Statistical manifold

A manifold endowed with a symmetric connection and a Riemannian metric . This structure is abstracted from parametric statistics, i.e. inference from data distributed according to some unknown member of a parametrized family of probability distributions. The most cited such family is the multivariate normal distribution for data , given by with as parameters the mean and the covariance matrix . One thinks of the distributions themselves as points on a "surface" and the parameters as coordinates for these points. In this way any parametric family constitutes a manifold with allowable parametrizations providing admissible coordinate systems.

One can think of measures on a set as analogous to points in a plane and measurable functions (or random variables) as analogous to arrows which translate one point to another. The random variable translates the measure to another by the formula , meaning that has density with respect to . Composition of translation operations corresponds to adding the random variables (or arrows), and for points and there is a unique translation moving to , provided one stays within an equivalence class of measures, subject to some regularity conditions. Such translation by a vector space of "arrows" is called an affine structure, and it is taken to be the essence of flat geometry.

Probability measures can be regarded as finite measures up to scale, since any finite (non-negative) measure can be uniquely scaled into one. In this sense, probability distributions live inside the flat geometry of an equivalence class as the finite measures. By choosing a finite number of linearly independent random variables , one obtains finite-dimensional affine subspaces of measures of the form For an open subset of the parameters , these measures are finite and can be scaled to probability measures They are the well-known exponential families. Their flatness can be related directly to their characterization in terms of sufficiency reduction.

General families of probability distributions are usually expressed as , where is fixed. Geometrically this amounts to choosing an origin and describing each distribution in terms of its displacement vector from that origin. Differences in these displacement vectors give the displacement of one point in the family from another, and the derivatives give infinitesimal displacements or tangent vectors to the family, or manifold , at the point . The vector of random variables is called the score and its components span the tangent space to the manifold at .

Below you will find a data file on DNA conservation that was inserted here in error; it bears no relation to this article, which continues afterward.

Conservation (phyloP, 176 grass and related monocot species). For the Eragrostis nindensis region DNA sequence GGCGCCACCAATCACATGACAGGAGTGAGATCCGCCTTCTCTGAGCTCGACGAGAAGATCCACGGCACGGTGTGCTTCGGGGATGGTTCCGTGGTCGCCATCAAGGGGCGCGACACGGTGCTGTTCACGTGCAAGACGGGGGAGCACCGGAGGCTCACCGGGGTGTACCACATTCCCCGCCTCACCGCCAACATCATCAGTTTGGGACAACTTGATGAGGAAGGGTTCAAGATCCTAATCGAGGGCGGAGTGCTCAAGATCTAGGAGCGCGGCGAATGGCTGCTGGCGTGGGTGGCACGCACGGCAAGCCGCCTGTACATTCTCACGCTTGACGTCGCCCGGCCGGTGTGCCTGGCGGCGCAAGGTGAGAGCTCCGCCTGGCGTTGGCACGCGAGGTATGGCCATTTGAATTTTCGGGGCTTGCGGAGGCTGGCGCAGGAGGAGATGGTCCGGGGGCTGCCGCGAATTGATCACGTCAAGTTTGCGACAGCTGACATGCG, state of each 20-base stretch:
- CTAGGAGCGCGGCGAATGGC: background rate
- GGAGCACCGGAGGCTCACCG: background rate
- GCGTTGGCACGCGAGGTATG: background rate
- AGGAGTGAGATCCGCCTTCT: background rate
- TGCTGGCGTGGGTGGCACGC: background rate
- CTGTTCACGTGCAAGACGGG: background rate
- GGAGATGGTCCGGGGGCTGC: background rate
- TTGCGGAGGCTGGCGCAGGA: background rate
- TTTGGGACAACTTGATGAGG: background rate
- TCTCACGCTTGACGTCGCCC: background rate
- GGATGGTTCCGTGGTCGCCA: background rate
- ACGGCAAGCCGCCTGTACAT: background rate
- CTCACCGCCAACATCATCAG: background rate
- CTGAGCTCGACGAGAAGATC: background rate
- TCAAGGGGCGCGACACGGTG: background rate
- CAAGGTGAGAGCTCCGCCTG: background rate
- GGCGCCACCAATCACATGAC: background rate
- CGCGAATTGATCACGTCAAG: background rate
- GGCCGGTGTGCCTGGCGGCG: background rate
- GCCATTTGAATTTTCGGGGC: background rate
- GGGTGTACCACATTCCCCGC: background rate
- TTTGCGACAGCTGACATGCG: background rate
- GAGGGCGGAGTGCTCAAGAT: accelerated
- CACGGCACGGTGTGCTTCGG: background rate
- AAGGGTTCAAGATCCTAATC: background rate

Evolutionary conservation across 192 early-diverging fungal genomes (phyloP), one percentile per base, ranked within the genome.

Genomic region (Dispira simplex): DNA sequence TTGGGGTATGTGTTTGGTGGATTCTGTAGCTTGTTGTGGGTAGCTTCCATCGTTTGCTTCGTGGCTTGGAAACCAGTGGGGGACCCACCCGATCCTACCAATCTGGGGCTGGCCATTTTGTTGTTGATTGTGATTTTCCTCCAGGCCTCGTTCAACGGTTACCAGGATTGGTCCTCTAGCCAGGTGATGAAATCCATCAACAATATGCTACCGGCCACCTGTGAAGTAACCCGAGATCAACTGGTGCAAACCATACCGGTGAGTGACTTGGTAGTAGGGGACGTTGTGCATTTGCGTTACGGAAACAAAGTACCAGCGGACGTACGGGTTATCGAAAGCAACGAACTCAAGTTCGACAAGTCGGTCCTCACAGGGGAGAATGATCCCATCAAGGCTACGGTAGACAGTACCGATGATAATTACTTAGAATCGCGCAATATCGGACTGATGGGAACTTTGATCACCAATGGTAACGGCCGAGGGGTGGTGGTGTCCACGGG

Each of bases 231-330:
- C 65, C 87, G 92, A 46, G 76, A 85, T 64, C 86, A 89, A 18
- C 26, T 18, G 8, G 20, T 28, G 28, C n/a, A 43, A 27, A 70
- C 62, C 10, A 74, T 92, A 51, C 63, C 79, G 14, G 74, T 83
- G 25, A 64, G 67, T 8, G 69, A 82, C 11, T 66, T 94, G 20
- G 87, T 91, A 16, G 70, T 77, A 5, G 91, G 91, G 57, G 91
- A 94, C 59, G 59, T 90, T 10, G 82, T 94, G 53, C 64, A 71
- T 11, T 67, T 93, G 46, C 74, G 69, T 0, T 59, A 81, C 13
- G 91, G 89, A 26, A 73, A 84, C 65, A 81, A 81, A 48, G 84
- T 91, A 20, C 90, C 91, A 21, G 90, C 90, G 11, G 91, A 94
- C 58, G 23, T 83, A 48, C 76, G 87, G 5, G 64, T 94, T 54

By restricting and to the span of the score components, defines an inner product on the tangent space at . Its matrix with respect to the score basis is , known as the Fisher information matrix. In this sense, the Fisher information defines an inner product on each tangent space of , i.e. a Riemannian metric . This is an observation going back to C.R. Rao, who noted that the multivariate normal family becomes a space of constant negative curvature under this metric [a7].

Because, as varies, each score component provides a tangent vector at each point of , they are vector fields on (cf. Vector field). The second derivatives give rates of change of these vector fields, but not intrinsically on , since these random variables will not generally lie in the span of the score components. By using the Fisher information one can project the second derivatives onto the tangent spaces, thus defining intrinsically the rate of change of these vector fields on . Via linearity in and the Leibnitz rule in one defines , the rate of change of the vector field along the vector field , for any two vector fields and on . is called the Amari -connection [a1]. S.-I. Amari noted that the dual connection with respect to was generally different from , i.e. is not the Riemannian or Levi-Civita connection of . One can therefore define a whole -parameter family of connections , so that and are dual with respect to , and, in particular, is the Levi-Civita connection.

Amari showed that statistical divergences, such as Kullback–Leibler distances (cf. Kullback–Leibler-type distance measures), could be defined in terms of these structures. By duality, the rate of change of vector fields allows one to define the rate of change of -forms and hence of differentials of functions. For any function , is bilinear and symmetric in and . It therefore makes sense to try to realize the Fisher information in this form, i.e. to solve [a6]. Solutions, if they exist, are uniquely determined by specifying the value of at a single point. Unfortunately must be flat in order that a good supply of solutions exists. Let be the solution whose differential vanishes at . Amari calls the statistical divergence between and . For the -connection it is the Kullback–Leibler distance. It is easy to show that the minimum value of , for fixed and ranging over a submanifold , occurs at the point where the geodesic of joining to meets orthogonally according to .

Much research on statistical manifolds centres on finding improved or more insightful asymptotic formulas. A connection is equivalent to specifying the rates of change of differentials , and the geometric form of second-order Taylor expansion. The "string (in statistics)strings" [a3] and "yoke (in statistics)yokes" [a5] of O.E. Barndorff-Nielsen and P. Blaesild (cf. also Yoke) define full geometric Taylor expansions in terms related to parametric statistics, seeking insight into results such as the Bartlett adjustment and the Barndorff-Nielsen formula [a4].